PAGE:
Sodium-calcium exchange and calcium-calcium exchange in internally dialyzed squid giant axons
The influx and efflux of calcium (as45Ca) and influx of sodium (as24Na) were studied in internally dialyzed squid giant axons. The axons were poisoned with cyanide and ATP was omitted from the dialysis fluid. The internal ionized Ca2+ concentration ([Ca2+] i ) was controlled with Ca-EGTA buffers. With [Ca2+] i >0.5 μm,45Ca efflux was largely dependent upon external Na and Ca. The Na 0 -dependent Ca efflux into Ca-free media appeared to saturate as [Ca2+] i was increased to 160 μm; the half-saturation concentration was about 8 μm Ca2+. In two experiments24Na influx was measured; when [Ca2+] i was decreased from 160 μm to less than 0.5 μm, Na influx declined by about 5 pmoles/cm2 sec. The Na 0 -dependent Ca efflux averaged 1.6 pmoles/cm2 sec in axons with a [Ca2+] i of 160 μm, and was negligible in axons with a [Ca2+] i of less than 0.5 μm. Taken together, the Na influx and Ca efflux data may indicate that the fluxes are coupled with a stoichiometry of about 3 Na+-to-1 Ca2+. Ca efflux into Na-free media required the presence of both Ca and an alkali metal ion (but not Cs) in the external medium. Ca influx from Li-containing media was greatly reduced when [Ca2+] i was decreased from 160 to 0.23 μm, or when external Li was replaced by choline. These data provide evidence for a Ca−Ca exchange mechanism which is activated by certain alkali metal ions. The observations are consistent with a mobile carrier mechanism which can exchange Ca2+ ions from the axoplasm for either 3 Na+ ions, or one Ca2+ and an alkali metal ion (but not Cs) from the external medium. This mechanism may utilize energy from the Na electrochemical gradient to help extrude Ca against an electrochemical gradient.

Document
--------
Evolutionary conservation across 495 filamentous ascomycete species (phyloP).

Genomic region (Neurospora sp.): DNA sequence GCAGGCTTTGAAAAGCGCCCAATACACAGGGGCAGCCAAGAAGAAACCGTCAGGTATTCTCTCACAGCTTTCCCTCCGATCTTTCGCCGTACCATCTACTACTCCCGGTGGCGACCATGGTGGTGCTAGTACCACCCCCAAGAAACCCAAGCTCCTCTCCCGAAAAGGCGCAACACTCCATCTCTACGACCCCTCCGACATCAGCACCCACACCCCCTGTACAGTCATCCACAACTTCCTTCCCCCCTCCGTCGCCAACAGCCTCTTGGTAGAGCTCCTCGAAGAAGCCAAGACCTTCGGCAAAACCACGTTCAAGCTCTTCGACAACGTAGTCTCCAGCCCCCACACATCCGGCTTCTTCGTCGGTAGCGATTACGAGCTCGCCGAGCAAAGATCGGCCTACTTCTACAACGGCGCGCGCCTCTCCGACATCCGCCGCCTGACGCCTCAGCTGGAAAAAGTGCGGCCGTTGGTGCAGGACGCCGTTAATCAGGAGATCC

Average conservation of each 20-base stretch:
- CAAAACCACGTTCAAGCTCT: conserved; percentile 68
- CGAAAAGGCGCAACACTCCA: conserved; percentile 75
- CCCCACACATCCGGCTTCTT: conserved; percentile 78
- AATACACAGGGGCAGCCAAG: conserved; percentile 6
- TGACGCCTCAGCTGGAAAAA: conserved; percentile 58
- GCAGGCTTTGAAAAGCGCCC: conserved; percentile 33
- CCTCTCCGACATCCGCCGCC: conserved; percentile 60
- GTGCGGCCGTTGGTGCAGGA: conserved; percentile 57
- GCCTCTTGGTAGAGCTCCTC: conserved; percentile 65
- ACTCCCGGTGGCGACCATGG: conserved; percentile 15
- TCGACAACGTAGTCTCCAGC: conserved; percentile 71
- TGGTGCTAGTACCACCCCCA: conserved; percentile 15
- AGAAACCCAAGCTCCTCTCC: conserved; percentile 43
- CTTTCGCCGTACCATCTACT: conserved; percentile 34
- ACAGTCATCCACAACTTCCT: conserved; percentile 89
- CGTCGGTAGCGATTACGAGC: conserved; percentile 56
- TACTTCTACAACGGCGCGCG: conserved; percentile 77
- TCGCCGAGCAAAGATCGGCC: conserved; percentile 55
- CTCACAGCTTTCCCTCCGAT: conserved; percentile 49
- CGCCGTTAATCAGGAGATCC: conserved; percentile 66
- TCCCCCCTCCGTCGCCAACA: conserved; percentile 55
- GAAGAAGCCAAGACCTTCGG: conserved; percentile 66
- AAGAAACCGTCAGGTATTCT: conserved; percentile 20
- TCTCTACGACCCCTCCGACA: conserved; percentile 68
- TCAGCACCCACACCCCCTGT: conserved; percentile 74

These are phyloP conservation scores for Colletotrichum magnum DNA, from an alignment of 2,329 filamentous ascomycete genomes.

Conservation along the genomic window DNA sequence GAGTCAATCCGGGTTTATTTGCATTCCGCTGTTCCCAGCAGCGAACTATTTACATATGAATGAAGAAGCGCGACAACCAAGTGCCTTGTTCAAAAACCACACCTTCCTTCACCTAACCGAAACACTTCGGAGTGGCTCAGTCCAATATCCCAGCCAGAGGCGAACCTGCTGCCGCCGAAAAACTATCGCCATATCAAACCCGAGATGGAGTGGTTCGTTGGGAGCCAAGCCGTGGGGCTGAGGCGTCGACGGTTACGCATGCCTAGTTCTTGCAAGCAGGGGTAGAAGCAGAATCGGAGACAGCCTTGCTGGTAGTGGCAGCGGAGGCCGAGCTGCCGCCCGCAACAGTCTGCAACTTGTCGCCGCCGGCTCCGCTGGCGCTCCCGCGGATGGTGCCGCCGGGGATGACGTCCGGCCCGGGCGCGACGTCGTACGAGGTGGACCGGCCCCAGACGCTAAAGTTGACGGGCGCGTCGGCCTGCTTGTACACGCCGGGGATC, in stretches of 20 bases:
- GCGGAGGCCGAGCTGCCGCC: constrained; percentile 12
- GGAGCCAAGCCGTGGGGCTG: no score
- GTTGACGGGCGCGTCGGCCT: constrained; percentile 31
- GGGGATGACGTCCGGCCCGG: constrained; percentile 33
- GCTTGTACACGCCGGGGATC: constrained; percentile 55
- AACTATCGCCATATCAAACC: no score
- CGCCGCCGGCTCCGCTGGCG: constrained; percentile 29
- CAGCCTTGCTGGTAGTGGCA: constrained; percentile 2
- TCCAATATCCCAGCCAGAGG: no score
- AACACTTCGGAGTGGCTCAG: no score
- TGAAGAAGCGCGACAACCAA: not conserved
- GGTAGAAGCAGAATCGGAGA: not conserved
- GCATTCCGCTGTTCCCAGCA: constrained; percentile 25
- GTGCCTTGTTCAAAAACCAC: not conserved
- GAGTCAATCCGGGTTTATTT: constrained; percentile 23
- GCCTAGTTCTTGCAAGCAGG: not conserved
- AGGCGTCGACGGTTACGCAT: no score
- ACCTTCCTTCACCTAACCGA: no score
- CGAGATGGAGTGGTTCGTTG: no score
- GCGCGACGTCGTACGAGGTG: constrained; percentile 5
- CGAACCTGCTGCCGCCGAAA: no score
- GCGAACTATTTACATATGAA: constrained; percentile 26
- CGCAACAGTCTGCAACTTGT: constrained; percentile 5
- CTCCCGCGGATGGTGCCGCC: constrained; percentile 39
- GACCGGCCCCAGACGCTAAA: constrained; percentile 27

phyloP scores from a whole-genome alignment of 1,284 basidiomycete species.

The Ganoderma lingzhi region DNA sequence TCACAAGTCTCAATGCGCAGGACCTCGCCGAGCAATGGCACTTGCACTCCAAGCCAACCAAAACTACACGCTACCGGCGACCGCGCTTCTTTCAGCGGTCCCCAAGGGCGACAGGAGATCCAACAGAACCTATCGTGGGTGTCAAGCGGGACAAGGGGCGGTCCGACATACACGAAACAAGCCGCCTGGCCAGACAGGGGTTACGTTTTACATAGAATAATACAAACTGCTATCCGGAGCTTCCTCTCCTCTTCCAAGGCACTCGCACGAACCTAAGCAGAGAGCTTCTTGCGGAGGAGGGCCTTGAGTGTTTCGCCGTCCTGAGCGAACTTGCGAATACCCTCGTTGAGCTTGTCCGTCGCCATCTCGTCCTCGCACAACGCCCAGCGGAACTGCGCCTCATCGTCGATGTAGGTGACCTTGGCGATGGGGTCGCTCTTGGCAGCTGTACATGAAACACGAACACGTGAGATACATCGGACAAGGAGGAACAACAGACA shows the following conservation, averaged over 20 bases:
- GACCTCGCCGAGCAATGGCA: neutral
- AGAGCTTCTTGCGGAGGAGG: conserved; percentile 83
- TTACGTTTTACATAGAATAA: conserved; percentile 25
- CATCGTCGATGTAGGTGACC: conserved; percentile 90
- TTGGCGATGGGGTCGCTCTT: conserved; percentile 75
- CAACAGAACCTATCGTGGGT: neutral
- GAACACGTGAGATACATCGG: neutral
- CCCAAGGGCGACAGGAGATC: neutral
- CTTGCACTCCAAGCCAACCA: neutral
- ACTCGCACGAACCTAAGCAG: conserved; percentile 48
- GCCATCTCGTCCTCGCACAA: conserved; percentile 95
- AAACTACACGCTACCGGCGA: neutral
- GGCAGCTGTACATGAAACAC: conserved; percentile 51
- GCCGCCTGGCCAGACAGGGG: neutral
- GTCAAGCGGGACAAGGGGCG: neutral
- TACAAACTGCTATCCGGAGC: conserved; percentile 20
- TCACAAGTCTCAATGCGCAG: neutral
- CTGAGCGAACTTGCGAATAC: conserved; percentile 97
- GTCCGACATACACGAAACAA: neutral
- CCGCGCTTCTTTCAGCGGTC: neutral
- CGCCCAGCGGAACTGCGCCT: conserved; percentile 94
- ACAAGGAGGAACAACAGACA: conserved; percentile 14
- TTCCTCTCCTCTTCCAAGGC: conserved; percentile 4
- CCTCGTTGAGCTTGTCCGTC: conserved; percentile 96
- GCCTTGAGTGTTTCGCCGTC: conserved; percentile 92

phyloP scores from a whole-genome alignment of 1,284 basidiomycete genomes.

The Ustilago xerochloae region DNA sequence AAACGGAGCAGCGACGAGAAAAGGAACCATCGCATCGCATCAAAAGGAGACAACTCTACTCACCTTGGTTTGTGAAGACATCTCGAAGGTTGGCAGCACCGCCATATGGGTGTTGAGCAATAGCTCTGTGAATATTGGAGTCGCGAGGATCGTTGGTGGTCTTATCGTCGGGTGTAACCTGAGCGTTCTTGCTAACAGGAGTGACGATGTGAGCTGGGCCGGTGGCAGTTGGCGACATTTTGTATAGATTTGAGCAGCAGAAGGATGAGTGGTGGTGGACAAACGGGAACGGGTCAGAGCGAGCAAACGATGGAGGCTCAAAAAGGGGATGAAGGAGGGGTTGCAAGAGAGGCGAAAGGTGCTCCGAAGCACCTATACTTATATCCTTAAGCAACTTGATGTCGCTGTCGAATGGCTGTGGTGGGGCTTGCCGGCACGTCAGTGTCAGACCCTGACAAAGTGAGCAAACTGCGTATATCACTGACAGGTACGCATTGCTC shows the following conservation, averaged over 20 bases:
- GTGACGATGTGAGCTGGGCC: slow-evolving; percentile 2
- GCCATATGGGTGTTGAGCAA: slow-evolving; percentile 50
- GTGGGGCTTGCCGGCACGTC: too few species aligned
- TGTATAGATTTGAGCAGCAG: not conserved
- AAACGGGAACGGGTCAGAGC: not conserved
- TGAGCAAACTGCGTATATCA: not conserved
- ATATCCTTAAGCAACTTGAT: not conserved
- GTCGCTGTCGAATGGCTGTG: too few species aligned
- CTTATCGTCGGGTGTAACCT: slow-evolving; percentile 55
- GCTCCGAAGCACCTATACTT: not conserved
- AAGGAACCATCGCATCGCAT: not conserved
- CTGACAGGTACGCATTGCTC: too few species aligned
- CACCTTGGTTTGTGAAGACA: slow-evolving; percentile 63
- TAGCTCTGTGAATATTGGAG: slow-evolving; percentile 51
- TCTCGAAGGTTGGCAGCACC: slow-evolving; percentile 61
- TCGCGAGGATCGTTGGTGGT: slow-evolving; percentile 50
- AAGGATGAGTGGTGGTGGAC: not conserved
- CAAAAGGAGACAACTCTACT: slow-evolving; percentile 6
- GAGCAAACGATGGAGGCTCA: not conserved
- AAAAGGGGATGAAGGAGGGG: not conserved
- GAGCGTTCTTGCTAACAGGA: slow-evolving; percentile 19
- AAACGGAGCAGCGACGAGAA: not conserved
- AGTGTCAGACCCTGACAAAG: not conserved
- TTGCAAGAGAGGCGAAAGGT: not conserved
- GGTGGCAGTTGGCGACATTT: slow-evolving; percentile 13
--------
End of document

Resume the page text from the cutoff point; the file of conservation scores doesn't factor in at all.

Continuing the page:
KeywordsCyanide Choline Mobile Carrier External Medium Electrochemical Gradient
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